An accredited third-party assessment organization (3PAO) has attested that Azure cloud services conform to the NIST CSF risk management practices, as defined in the Framework for Improving Critical Infrastructure Cybersecurity, Version 1.0, dated February 12, 2014. The Azure NIST CSF control mapping demonstrates alignment of the Azure FedRAMP authorized services against the CSF Core. During this assessment, Microsoft also used the NIST CSF Draft Version 1.1, which includes guidance for a new Supply Chain Risk Management category and three additional subcategories.

Moreover, Microsoft has developed a NIST CSF Customer Responsibility Matrix (CRM) that lists all control requirements that depend on customer implementation, shared responsibility controls, and control implementation details for controls owned by Microsoft. You can download the NIST CSF CRM from the Service Trust Portal Blueprints section under NIST CSF Blueprints.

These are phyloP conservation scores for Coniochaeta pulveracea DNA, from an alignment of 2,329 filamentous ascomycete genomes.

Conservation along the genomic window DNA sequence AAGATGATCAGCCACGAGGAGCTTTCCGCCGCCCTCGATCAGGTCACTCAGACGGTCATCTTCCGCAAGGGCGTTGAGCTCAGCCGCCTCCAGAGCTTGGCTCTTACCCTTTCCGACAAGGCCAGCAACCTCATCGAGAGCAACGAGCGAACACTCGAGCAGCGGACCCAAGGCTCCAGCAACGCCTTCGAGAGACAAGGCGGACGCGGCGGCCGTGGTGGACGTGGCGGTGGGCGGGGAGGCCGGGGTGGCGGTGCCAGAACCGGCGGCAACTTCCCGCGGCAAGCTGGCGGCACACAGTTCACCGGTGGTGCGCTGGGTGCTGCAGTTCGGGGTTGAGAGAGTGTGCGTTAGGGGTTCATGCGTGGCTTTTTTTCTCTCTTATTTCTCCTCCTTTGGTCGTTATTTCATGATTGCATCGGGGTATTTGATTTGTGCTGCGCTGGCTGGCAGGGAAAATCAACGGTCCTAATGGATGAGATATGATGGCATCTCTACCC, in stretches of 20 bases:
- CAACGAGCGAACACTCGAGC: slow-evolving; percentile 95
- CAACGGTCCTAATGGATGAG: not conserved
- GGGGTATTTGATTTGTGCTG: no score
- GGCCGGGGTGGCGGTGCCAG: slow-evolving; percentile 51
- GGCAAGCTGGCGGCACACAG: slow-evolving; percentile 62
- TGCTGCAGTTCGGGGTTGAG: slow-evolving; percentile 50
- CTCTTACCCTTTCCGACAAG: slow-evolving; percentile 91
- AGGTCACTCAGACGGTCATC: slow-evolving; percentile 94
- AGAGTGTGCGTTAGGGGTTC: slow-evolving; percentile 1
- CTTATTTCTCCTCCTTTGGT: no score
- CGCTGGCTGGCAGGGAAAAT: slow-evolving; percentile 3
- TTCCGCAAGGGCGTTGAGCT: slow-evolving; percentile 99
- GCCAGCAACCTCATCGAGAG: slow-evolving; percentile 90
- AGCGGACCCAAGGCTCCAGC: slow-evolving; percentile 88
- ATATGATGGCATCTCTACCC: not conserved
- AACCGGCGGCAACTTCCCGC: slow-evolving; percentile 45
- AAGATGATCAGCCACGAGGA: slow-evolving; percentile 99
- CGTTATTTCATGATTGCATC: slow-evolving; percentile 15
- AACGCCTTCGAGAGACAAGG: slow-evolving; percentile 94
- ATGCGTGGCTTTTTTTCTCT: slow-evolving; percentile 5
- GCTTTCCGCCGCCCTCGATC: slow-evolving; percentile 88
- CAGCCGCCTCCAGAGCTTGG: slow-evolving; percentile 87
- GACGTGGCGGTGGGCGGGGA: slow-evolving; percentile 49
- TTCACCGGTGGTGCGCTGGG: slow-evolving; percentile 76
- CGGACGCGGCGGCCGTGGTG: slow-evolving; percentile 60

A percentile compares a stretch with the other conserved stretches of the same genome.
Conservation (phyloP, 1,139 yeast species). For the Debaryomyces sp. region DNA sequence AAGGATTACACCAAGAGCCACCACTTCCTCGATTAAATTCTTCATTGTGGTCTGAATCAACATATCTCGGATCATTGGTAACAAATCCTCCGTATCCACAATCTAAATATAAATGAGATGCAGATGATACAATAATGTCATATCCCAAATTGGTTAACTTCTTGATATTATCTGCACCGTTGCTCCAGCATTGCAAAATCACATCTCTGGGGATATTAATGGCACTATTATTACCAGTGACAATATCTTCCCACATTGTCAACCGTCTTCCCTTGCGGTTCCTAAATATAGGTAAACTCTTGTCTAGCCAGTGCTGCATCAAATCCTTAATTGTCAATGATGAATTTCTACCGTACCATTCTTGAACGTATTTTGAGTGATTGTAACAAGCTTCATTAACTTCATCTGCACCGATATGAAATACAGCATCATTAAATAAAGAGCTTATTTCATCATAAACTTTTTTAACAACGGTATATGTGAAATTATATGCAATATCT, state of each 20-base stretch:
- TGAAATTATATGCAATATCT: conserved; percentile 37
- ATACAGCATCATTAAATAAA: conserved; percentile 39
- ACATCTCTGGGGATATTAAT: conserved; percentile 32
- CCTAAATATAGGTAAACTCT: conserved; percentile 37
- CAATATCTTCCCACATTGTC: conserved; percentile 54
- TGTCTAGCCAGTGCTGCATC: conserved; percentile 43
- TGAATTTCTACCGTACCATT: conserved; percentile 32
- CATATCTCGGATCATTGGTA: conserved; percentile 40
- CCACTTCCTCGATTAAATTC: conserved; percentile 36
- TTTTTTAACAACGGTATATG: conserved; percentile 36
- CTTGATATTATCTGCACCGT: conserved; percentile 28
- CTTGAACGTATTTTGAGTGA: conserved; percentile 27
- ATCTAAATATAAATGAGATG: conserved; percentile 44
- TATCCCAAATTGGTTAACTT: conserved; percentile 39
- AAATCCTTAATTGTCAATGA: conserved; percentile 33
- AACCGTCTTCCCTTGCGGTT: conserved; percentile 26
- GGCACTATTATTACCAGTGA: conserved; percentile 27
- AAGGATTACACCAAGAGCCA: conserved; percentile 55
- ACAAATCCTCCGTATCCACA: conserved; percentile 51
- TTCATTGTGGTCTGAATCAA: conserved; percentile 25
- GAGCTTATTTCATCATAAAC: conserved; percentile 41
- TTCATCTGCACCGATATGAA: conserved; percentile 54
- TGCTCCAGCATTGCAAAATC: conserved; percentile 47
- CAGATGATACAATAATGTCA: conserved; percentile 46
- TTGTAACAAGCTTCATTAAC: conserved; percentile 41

For extra customer assistance, Microsoft provides the Azure Policy regulatory compliance built-in initiatives, which map to NIST SP 800-53 compliance domains and controls in Azure and Azure Government:

Regulatory compliance in Azure Policy provides built-in initiative definitions to view a list of the controls and compliance domains based on responsibility – customer, Microsoft, or shared. For Microsoft-responsible controls, we provide extra audit result details based on third-party attestations and our control implementation details to achieve that compliance. Each NIST SP 800-53 control is associated with one or more Azure Policy definitions. These policies may help you assess compliance with the control; however, compliance in Azure Policy is only a partial view of your overall compliance status. Azure Policy helps to enforce organizational standards and assess compliance at scale. Through its compliance dashboard, it provides an aggregated view to evaluate the overall state of the environment, with the ability to drill down to more granular status.